Leaders from 25 councils across England have joined other regional representatives in pledging to continue vital building safety work during the COVID-19 pandemic.
The pledge, initially agreed on 16 April by regional mayors and housing leaders, commits the councils to continue removing unsafe cladding from residential tower blocks where it can be done safely in line with public health guidance.
Northern leaders among the 25 new signatories of the pledge include the leaders of Leeds, Liverpool, Manchester, Sheffield, and Salford councils.
Building safety minister Lord Greenhalgh said: “In order to ensure the safety of residents, building safety work must resume where it can be done safely and in line with public health guidance.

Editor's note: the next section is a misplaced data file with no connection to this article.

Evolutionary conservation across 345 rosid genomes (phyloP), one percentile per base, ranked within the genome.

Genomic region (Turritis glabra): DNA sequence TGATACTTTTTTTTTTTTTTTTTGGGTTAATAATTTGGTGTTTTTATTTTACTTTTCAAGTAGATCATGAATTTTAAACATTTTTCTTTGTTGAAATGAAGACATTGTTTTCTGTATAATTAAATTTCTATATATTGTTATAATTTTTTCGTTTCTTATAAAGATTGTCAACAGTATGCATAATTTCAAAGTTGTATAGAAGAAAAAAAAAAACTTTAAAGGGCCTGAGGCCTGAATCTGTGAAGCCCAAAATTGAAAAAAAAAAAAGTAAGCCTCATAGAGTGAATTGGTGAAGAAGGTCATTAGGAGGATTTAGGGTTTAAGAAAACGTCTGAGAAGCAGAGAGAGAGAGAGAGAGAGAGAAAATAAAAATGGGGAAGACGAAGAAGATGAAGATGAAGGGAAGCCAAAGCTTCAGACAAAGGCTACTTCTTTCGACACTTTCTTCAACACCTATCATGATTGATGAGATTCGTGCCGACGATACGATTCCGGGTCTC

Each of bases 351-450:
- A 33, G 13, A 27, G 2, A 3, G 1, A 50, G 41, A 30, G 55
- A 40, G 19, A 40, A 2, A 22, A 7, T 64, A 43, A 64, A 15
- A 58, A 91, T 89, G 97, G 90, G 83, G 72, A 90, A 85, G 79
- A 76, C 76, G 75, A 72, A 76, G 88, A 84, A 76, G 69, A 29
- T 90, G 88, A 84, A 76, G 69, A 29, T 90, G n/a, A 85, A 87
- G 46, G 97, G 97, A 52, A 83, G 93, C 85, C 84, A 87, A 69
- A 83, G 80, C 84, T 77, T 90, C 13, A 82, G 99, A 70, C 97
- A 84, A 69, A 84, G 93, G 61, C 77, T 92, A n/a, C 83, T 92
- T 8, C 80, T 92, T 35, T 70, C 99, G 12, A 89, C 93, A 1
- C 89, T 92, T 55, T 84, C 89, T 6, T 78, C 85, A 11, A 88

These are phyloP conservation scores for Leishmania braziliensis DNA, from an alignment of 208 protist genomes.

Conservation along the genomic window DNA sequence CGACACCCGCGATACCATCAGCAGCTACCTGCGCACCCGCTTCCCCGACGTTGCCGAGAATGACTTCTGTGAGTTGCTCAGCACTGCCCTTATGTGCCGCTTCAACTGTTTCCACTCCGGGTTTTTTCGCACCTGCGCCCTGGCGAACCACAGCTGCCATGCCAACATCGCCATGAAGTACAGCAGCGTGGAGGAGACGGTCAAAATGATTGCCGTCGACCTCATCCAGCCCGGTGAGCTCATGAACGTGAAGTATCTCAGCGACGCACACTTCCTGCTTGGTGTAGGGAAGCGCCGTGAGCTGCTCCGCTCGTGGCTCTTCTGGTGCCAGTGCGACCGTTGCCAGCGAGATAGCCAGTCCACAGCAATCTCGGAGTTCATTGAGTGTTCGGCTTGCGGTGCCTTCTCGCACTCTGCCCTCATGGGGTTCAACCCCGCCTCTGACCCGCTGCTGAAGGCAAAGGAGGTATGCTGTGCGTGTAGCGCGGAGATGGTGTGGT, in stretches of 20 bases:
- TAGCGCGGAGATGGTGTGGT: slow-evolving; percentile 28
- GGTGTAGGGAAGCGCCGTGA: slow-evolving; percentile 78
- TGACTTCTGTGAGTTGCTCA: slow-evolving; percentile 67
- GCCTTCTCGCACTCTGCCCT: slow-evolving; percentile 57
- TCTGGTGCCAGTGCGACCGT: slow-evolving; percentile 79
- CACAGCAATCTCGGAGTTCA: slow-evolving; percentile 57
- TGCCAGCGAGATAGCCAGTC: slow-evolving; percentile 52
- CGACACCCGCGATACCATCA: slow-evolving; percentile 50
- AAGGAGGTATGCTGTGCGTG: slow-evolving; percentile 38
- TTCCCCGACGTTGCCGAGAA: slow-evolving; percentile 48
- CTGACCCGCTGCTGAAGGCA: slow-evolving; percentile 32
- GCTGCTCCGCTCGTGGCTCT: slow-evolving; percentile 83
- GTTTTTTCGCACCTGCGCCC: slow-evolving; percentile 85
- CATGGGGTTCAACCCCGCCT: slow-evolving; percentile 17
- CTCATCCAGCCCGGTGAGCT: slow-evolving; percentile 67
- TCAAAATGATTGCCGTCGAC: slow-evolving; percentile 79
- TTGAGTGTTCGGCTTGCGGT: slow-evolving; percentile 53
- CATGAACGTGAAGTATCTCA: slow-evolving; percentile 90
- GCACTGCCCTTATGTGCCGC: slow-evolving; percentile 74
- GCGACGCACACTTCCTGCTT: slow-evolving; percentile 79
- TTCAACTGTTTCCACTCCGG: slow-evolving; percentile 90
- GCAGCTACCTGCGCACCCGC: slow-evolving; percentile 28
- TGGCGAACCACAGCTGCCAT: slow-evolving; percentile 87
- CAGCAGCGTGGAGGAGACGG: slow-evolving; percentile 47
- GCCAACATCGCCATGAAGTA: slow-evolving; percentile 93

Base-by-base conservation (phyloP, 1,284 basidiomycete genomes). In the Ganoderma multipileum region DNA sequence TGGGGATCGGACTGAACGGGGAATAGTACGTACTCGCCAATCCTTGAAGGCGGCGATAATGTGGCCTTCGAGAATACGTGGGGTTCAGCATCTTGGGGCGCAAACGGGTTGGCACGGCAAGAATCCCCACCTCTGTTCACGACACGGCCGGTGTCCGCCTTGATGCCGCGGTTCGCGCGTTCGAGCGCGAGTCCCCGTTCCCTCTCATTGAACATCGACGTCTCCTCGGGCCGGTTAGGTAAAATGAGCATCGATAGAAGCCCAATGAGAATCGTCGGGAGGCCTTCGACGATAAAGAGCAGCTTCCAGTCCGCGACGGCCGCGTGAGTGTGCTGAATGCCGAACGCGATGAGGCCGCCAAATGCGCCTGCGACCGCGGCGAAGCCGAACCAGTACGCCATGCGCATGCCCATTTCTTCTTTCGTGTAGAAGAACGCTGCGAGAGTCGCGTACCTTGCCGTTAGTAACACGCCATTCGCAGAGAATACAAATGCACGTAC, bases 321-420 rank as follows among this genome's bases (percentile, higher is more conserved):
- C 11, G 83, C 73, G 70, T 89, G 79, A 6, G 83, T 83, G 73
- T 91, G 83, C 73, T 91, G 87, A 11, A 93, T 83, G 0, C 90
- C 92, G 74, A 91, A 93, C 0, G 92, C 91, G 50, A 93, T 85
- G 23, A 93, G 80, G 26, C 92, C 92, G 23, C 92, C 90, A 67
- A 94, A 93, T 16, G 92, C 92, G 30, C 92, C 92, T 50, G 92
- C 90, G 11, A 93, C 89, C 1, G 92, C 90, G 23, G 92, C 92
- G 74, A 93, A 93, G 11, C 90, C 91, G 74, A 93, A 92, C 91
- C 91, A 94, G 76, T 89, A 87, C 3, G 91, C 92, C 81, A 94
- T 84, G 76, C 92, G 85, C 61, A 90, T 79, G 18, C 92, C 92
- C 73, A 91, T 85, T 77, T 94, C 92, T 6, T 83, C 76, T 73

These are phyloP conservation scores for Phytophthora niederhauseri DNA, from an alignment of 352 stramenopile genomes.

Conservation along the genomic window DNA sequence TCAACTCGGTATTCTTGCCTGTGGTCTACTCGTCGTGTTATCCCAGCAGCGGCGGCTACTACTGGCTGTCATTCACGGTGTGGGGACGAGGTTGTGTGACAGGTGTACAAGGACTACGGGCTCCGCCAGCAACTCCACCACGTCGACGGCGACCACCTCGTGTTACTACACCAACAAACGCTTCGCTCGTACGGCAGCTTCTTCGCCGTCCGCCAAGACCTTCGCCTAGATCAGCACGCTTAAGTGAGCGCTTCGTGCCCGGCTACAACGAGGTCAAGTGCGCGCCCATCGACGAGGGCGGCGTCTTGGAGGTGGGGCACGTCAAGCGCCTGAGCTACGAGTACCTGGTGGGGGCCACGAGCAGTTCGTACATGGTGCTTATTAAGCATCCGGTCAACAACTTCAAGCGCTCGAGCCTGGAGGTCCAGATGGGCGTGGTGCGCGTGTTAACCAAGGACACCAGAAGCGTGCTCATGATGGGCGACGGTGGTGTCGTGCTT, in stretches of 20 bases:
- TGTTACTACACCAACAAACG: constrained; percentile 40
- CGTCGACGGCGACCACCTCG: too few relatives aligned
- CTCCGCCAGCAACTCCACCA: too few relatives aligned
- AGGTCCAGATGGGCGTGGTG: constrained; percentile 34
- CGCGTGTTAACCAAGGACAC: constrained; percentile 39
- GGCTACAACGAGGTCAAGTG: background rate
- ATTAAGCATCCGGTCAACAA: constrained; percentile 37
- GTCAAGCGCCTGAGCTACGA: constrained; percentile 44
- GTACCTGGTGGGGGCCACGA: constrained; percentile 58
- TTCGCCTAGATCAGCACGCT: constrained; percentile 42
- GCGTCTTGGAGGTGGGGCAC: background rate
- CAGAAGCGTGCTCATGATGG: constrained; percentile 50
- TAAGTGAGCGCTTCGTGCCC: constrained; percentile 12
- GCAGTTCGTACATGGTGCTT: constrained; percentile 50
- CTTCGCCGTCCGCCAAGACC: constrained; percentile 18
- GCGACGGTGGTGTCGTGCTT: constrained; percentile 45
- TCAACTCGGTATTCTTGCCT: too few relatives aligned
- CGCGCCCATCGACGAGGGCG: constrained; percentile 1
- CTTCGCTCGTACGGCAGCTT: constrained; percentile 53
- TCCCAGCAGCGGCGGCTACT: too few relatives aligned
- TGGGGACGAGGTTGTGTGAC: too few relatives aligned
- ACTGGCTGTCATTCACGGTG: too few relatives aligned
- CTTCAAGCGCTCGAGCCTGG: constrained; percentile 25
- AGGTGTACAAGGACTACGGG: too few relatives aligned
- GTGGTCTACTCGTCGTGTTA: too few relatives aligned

“The agreement reached with local leaders from across the country is an important step that demonstrates a shared commitment to ensuring this vital work continues during the pandemic.”
As part of the agreement, those working on cladding remediation work will be given clear information and advice to guarantee their safety and limit the spread of COVID-19.
The 25 new signatories have joined regional mayors such as Andy Burnham, the Mayor of Greater Manchester, and Steve Rotheram, Mayor of the Liverpool City Region, in signing the pledge.
Joe Anderson, Mayor of Liverpool, said: “Everyone’s home should be safe to live in. I see it as a fundamental basic right – which is why Liverpool backs the building safety pledge. Even during a pandemic such as this one we must find a way to ensure those buildings that have unsafe cladding are fixed.
“As long as the works required comply with current national guidelines around COVID-19, I would urge all high-rise building safety work to continue.”
Later this month, the government is set to launch its £1 billion Building Safety Fund which aims to give private and social landlords grants to help them remove dangerous cladding.